THE Brabham BT62, a radical 522kW mid-engined supercar that will attempt to ensnare the hearts, minds – and bank accounts – of the world’s gentlemen drivers, will be crafted right here in Adelaide.
Yep, you read that right. An all-new supercar with two solid years of engineering built into it, honed at Phillip Island and paying tribute to one of our motorsport greats, overnight has placed Australia right inside the high-end realm of supercar makers.
What you see in these pictures is not a concept car with limited production potential, it is the real deal that customers will begin taking delivery of before the end of this year.
At the BT62’s heart is a Brabham-badged 5387cc free-breathing, dry-sumped, quad cam V8, mounted longitudinally and producing its peak power at 7400rpm. Maximum torque – all 667Nm of it – arrives a little earlier at 6200rpm.
All of this atomic missile’s performance is directed straight at the rear wheels via a six-speed Holinger motorsport-spec sequential gearbox controlled via pneumatically activated paddle shifters (the engine will automatically blip to match its revs) mounted to the removable carbonfibre steering wheel – it’s not round, so the use of the word “wheel” is only a poorly fitting descriptor – equipped with control switches and engine, traction control and brake map settings.
This is a performance car crafted specially for track days. Ask, and London-based Brabham Automotive, its creator, can even craft it in right-hand drive for you.
Once it is on sale late this year, wearing its lofty $1.8 million price tag, that V8’s free-breathing performance will easily outgun a Supercar, and at just 972kg dry, it will sit at the featherweight end of the spectrum. Full performance figures, the true benchmark of its standing in the racing realm, are still a closely guarded secret, expected to be drip-fed over coming weeks in similarly calculated style to the BT62’s reveal thus far.
Let’s do a walkaround. That body, swept and tortured into its highly aerodynamic form, is wrapped around a bespoke, lightweight chassis with integrated rollover protection. Carbonfibre body panels hide a carbonfibre floor and carbon-Kevlar wheel housings. Gaping, air-hungry chasms scattered around the body also serve to feed the high demands of the BT62’s brake, engine and transmission cooling systems.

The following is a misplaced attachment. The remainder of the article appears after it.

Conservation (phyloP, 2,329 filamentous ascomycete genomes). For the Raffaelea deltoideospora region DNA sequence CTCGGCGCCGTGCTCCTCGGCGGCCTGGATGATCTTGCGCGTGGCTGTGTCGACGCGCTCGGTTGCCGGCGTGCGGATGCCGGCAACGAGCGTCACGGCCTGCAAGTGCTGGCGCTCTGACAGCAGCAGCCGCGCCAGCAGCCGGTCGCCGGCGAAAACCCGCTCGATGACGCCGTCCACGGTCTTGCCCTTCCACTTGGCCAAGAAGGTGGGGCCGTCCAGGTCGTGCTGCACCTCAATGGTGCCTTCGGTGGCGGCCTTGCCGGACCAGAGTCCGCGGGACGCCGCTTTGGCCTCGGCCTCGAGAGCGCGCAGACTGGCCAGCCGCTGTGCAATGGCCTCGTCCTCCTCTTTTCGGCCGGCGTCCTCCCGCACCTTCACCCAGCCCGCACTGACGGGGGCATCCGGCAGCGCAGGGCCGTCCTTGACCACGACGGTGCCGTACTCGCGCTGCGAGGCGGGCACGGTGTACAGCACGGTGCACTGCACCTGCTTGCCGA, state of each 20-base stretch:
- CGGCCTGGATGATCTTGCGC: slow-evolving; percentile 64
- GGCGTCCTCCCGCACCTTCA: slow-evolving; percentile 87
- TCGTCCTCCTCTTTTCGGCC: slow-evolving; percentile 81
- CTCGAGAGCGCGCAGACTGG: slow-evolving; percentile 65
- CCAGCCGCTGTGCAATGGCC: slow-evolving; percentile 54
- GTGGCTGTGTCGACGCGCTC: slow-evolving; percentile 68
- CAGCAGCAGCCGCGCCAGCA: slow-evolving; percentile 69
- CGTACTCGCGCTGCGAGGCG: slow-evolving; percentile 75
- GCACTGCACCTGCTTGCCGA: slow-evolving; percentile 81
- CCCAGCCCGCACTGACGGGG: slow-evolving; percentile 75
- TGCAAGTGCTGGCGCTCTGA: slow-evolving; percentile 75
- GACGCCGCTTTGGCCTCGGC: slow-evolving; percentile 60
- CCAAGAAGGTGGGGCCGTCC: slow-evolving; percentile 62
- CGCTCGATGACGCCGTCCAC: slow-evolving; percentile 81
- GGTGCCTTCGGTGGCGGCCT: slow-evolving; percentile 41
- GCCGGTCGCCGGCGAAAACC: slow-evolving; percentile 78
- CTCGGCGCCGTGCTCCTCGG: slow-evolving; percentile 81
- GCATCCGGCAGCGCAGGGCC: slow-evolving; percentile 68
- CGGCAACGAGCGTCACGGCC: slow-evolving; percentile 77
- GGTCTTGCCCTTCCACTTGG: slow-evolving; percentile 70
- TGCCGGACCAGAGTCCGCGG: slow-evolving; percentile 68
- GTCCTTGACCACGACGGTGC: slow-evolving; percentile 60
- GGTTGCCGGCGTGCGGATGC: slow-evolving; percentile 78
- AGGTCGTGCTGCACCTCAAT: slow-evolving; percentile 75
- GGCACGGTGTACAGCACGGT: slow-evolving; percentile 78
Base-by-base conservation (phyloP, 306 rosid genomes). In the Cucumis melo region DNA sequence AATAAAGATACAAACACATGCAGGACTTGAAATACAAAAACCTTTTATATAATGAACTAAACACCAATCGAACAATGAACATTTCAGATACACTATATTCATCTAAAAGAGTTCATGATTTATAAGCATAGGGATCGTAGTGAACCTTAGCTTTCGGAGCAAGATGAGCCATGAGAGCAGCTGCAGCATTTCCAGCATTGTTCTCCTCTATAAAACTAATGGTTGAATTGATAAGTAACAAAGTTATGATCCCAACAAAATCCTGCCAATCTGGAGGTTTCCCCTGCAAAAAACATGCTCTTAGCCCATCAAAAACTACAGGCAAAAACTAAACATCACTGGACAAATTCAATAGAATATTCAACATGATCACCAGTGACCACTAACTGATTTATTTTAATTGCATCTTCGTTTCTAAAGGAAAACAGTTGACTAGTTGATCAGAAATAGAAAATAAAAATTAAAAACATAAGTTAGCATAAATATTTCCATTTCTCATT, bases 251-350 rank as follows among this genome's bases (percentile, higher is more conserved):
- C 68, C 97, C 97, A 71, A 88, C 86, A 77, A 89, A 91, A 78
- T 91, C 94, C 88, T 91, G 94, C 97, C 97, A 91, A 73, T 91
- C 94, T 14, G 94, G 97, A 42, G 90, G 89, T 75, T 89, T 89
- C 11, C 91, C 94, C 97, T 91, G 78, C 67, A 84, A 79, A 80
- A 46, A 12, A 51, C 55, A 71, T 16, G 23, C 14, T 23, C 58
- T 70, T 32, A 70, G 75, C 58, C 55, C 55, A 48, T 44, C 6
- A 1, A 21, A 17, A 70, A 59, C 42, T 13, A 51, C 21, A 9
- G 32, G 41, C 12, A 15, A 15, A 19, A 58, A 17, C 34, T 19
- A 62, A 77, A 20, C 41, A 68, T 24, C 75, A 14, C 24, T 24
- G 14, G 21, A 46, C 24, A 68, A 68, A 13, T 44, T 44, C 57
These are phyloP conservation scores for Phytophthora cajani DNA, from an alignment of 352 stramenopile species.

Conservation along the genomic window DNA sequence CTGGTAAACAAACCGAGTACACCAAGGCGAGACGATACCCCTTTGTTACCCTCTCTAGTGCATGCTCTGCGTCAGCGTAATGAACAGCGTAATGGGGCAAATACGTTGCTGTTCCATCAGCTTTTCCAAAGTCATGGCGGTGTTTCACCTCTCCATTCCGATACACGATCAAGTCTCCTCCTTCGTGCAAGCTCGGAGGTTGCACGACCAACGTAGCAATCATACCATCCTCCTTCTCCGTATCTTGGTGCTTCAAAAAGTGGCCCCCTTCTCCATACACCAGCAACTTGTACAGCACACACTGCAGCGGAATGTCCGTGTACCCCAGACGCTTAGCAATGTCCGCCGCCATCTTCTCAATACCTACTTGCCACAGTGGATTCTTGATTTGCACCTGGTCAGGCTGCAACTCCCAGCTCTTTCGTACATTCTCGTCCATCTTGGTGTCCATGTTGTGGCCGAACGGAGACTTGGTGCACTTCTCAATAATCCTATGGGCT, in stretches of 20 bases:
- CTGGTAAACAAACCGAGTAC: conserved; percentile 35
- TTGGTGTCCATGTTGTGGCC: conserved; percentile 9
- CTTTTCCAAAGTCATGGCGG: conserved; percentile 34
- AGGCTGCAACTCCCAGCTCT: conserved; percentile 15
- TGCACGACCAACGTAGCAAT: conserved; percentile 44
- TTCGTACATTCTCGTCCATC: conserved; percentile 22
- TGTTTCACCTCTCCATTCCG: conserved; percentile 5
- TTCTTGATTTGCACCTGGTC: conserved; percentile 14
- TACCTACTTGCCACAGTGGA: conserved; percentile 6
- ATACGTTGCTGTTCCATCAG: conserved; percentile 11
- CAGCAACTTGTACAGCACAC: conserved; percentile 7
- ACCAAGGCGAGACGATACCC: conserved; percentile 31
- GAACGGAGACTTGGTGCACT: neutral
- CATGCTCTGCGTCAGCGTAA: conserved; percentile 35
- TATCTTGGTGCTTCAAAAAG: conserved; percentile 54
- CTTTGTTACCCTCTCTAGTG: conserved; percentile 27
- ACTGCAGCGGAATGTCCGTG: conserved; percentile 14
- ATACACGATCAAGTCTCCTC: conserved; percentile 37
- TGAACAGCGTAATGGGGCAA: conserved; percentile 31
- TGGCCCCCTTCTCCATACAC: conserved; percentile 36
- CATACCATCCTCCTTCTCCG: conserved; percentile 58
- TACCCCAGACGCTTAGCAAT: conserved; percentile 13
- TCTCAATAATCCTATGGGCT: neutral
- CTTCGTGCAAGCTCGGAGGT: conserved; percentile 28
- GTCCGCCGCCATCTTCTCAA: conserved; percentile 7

Around the front, if you look carefully, are hints of the exposed components that make up the inboard suspension system, which features track-proven, pushrod-actuated four-way adjustable Ohlins TTX dampers with coilover springs linked to the double wishbone suspension system at each corner of the car. You can even adjust the anti-roll bars linked to them.
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The massive carbonfibre, adjustable dual-element wing with its Brabham-stamped end plates joins a full carbon splitter, a deep diffuser, aeroblades, canards and barge boards to help create a form that drips with race-honed cred. The centrelock wheels, clad in either Michelin slick or wet weather rubber depending on the day, are staggered front (11Jx18) to rear (13Jx18). They mask huge 380mm carbon discs up front, and 355mm ones down the rear, both using six-piston calipers and carbon brake pads.
A pair of rakish, angular ports hint at the motorsport-spec exhaust system feeding off the bent eight. Interestingly, Brabham Automotive gives its drive-by noise rating at 98dB, a single decibel below that of the rating for the swansong HSV GTSR W1. You can get some appreciation, then, of what it should sound like at full noise.
Crack a door, and the cockpit is ready for business. A 12-inch digital cluster sits in front of the driver, who gazes out on raw carbonfibre and Alcantara-clad surrounds. A FIA-spec kill switch features prominently on the high-waisted transmission tunnel in line with suspension controls, an engine starter button, and a plaque proudly stating the BT62 is built in Adelaide, South Australia, Australia.
Apart from the steering wheel, the interior is almost button-free; a monochrome touchscreen becomes the main interface for the BT62’s more pedestrian functions including, we note, the indicators, but even more remarkable, it includes a launch control setting. The driver’s body, meanwhile, is sucked into an FIA-rated carbonfibre-shelled, Alcantara-topped seat equipped with a six-point harness. There’s also a fire extinguisher plumbed in, and leather door pulls instead of handles. A passenger seat is optional, cost to be advised.
A full data log will be available, as is a full onboard air jack system and ambidextrous, rear quarter-window-mounted race fuel fillers. That’ll be handy right from day one of ownership, because each new owner will be invited to a Brabham-led track event to show them how to explore the BT62’s full ground effect potential.
Just 70 of the cars will be made, celebrating the 70th anniversary of the launch of Sir Jack Brabham’s motorsport career. Owners can choose from 61 liveries that mimic the livery of the historic racecars that have preceded their modern-day tribute, and that have helped to elevate the Brabham name to three Formula 1 drivers’ championships – and even one as a constructor.
And maybe, just maybe, some of them will stay right here in Australia.
Model: Brabham BT62
Track: 1649mm (f); 1597mm (r)
Weight: 972kg dry
Weight distribution: 41/59 (wet, with driver)
Fuel: 98RON (E85 capable), 125L
Type: Mid-mounted longitudinal 5387cc V8, dohc, 32v
Max power: 522kW @ 7400rpm
Max torque: 667Nm @ 6200 rpm
Bore x stroke: 94 x 97mm
Compression ratio: 10.5:1
Transmission: 6sp sequential